L. monocytogenes exhibits strain differences with regard to infection. To determine whether the focal bone infection and lack of obvious histological signature were specific to the L. monocytogenes strain that we generally employ (10403S), a lux-labeled L. monocytogenes strain EGDe (Corr et al., 2007) was injected intravenously into five female CD1 mice for BLI-guided histology. In this experiment, on day 4 post-infection, one of the mice showed a strong signal from the leg, apparently from the joint (Fig. 4C). This mouse was sacrificed and the intact joint was excised and imaged (Fig. 4D). The signal appeared to be associated with the proximal terminus of the tibia rather than inside the synovial fluid of the joint. The location of the signal was revealed best by using the fade function of the imaging software (as shown), which creates a translucent pseudo-color overlay so that the tissue can be visualized more clearly. The joint was sectioned and stained with tissue Gram stain, showing that the two bones, uninfected (Fig. 5E) and infected (Fig. 5F), were indistinguishable with regard to lack of pathology, and that no granuloma or neutrophil infiltrate was apparent. Bone destruction was not observed with trichrome staining (Fig. 4G, infected bone shown), which is used to assess bone morphology and integrity.

DISCUSSION

The use of BLI for the analysis of L. monocytogenes in the body provides a rapid and accurate means of determining sites of bacterial replication because light is only emitted at detectable levels by growing cells in early log phase (Hardy et al., 2004). Dying or dormant bacteria are not detectable so the signals are derived from locations in which the bacteria are growing, indicating sites of active infection. The technique also permitted us to differentiate between bacteria that were present in the bone marrow as a result of circulating infected CD31+, Ly-6C+, CD11b+ myeloid cells from the blood and bacteria that were replicating and remaining in situ. This distinction was possible because the latter were growing in discrete foci rather than in a diffuse manner. In some cases, the foci lasted many days indicating that the particular focus was stable with regard to position and implying that the bacteria remained largely within a given focus. These results are consistent with models of listerial bone marrow infection that suggest that this compartment serves as a distinct replication site (de Bruijn et al., 1998; Join-Lambert et al., 2005). This reservoir may ultimately seed the central nervous system with bacteria.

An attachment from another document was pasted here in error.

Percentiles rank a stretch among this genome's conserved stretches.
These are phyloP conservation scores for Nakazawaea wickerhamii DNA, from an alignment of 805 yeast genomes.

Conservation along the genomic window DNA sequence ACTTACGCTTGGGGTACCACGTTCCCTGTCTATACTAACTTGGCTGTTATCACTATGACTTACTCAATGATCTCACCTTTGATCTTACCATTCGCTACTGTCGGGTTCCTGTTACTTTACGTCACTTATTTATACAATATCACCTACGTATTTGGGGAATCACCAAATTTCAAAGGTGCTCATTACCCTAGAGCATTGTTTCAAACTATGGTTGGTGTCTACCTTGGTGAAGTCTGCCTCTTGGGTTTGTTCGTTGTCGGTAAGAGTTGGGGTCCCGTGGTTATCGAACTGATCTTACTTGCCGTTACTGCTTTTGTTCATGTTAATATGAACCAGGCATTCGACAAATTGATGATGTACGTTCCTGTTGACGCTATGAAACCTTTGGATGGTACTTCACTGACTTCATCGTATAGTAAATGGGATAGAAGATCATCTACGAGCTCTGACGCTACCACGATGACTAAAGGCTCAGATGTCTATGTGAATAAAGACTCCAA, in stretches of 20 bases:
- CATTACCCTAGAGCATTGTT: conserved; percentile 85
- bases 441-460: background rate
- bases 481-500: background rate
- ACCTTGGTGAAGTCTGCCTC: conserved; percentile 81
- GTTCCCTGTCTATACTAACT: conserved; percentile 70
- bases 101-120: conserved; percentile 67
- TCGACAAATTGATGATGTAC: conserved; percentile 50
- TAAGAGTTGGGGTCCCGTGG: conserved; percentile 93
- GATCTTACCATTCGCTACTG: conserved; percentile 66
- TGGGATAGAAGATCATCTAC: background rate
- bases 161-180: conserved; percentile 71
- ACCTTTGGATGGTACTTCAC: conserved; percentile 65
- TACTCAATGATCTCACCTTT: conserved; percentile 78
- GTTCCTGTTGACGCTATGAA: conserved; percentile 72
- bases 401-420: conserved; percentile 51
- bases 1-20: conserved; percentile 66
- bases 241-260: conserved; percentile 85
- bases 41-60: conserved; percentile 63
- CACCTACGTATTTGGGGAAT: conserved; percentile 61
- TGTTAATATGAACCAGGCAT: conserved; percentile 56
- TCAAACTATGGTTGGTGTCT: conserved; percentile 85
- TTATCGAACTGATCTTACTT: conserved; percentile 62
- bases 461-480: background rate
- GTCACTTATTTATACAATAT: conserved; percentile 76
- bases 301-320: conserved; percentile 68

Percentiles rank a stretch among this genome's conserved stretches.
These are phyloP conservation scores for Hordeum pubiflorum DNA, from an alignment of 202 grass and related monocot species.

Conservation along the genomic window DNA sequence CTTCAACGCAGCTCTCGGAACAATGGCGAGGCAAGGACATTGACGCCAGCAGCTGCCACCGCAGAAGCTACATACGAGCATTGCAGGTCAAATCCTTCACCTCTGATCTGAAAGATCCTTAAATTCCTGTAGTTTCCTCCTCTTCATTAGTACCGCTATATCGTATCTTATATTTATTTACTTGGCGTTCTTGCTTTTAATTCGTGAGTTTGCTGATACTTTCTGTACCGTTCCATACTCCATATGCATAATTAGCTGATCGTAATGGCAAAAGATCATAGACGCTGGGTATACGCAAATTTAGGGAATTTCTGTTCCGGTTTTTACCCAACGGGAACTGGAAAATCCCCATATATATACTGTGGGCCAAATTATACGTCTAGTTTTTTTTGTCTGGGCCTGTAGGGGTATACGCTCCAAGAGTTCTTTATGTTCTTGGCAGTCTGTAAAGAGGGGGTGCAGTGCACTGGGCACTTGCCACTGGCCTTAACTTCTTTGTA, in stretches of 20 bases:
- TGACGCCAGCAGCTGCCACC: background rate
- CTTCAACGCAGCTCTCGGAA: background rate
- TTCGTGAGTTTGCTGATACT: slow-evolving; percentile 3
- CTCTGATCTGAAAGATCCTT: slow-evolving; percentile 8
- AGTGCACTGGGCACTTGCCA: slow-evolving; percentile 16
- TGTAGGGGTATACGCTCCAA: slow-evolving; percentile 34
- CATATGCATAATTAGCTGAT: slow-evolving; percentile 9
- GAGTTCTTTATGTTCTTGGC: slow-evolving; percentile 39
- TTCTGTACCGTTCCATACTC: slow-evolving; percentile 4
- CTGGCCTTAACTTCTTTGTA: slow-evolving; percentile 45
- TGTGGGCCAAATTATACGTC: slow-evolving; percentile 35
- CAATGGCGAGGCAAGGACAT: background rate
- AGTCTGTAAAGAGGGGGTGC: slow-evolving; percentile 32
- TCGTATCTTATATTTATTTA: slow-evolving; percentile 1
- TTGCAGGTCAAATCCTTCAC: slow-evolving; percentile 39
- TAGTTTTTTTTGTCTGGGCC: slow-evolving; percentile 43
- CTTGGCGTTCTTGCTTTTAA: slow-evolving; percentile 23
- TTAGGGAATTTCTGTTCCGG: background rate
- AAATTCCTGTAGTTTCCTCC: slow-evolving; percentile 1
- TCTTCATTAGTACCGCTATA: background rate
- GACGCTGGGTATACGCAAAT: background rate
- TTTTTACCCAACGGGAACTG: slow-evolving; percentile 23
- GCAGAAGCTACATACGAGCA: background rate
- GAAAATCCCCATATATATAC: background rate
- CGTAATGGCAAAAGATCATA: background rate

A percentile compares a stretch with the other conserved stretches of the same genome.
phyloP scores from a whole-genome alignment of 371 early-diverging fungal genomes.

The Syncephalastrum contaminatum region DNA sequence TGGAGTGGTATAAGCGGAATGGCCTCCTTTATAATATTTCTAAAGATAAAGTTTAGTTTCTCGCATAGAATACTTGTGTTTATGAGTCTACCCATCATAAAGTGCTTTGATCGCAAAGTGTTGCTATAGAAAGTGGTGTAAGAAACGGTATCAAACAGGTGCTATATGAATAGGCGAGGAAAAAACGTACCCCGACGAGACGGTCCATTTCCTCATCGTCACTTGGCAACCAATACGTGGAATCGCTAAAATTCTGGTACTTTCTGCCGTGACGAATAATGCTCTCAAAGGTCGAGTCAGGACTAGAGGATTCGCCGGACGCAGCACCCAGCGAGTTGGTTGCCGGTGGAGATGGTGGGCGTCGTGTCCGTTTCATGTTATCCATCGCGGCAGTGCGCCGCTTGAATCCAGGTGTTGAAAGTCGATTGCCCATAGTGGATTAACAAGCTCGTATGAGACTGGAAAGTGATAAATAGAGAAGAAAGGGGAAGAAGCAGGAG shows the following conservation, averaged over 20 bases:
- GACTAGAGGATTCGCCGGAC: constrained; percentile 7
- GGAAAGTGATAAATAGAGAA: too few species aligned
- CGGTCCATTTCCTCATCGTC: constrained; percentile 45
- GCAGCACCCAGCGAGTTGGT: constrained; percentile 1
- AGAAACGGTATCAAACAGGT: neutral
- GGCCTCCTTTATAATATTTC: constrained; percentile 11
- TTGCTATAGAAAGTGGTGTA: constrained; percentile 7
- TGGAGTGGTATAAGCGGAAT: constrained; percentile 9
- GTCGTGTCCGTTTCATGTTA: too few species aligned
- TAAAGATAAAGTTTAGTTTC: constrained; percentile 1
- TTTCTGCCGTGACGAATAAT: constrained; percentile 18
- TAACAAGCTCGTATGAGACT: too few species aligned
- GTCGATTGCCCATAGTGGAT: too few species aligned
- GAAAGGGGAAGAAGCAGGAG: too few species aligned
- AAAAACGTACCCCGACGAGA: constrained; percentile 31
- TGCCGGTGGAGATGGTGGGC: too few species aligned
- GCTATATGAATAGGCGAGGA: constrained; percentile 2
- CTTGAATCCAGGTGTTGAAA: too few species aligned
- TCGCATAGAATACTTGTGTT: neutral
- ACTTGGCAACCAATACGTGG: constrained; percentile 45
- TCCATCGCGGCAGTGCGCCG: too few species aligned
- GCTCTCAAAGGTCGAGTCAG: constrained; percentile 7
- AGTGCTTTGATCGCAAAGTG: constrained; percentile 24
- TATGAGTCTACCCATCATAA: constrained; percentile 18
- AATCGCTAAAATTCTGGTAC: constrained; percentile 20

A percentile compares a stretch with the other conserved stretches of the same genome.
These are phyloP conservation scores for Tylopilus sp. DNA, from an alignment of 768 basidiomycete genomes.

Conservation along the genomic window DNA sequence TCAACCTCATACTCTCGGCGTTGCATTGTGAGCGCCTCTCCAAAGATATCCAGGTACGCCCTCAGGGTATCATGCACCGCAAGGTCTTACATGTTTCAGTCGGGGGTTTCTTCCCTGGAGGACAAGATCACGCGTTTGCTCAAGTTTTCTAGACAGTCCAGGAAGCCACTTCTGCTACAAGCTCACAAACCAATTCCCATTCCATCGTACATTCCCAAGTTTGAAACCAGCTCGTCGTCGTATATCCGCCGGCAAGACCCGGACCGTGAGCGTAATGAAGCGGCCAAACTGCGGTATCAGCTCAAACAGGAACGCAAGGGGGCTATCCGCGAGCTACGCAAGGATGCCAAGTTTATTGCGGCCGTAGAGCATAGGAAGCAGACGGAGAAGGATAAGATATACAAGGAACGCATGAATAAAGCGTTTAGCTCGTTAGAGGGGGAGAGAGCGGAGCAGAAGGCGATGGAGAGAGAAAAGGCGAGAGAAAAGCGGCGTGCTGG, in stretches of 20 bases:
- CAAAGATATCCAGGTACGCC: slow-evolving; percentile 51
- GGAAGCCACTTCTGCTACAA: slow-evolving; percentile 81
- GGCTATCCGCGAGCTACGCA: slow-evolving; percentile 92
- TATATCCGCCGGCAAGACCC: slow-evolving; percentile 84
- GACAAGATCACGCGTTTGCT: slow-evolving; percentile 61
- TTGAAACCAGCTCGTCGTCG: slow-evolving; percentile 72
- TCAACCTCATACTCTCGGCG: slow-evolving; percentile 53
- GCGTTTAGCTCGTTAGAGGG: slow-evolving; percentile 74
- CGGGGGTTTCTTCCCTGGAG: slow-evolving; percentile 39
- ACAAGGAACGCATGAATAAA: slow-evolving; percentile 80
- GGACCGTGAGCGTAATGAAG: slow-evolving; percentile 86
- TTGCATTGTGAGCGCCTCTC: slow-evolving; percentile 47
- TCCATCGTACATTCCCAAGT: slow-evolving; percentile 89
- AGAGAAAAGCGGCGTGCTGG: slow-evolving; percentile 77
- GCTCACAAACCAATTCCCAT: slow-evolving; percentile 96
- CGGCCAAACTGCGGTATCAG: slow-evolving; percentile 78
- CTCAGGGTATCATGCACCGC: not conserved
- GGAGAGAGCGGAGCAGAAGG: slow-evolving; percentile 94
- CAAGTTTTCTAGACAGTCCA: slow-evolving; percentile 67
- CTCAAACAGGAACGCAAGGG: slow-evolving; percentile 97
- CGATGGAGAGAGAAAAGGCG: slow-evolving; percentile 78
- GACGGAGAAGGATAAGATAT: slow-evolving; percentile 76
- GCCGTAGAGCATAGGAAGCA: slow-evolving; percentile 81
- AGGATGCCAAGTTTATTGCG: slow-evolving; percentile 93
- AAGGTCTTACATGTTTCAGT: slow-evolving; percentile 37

Signals from the leg are common in our imaging experiments with L. monocytogenes and demonstrate that this organism readily infects this tissue type in highly resistant mice (CD1 outbred mice), as well as more susceptible mouse strains (BALB/c). The bone marrow contains many circulating cells including neutrophils that should be capable of eliminating L. monocytogenes and yet foci appear even 8 days after oral clearance. Upon oral infection, L. monocytogenes classically enters a latent period followed by re-emergence some days later, which has been confirmed by BLI (Hardy et al., 2004). Thus, the apparent disappearance and re-emergence of this pathogen after oral inoculation is not unprecedented. However, the location of the bacteria during this latent period is unknown and the re-emergence of the signal in orally infected mice can occur in different organs such as the gut, the liver or the gallbladder. The data presented in Fig. 1 demonstrates that the bone is also a site of re-emergence after oral inoculation. We have observed previously the re-emergence of gallbladder signals after as many as 15 days of undetectable levels (Hardy et al., 2004), indicating that the persistent bacteria were either dormant or below detectable numbers in the system we employed. Bone marrow might provide a location for dormant or small numbers of bacteria. Alternatively, the undetected bacteria could reside elsewhere and subsequently replicate when they somehow reach the bone marrow by normal circulation. Because detectable light emission by the lux system in L. monocytogenes requires bacterial replication, we cannot image dormant bacteria; however, the system is very sensitive for the detection of replicating bacteria, which, according to recoverable CFU, number only a few thousand in the foci that we observed. Thus, if the undetected bacteria were present in the bone marrow in small numbers of replicating cells, they must have been concentrated in groups of less than a few thousand. Intravenous infection produces intense, and often multiple, foci in the legs (Fig. 2). These signals appear at different days depending upon the dose employed and can occur at, or near, the joint as well as between the joints.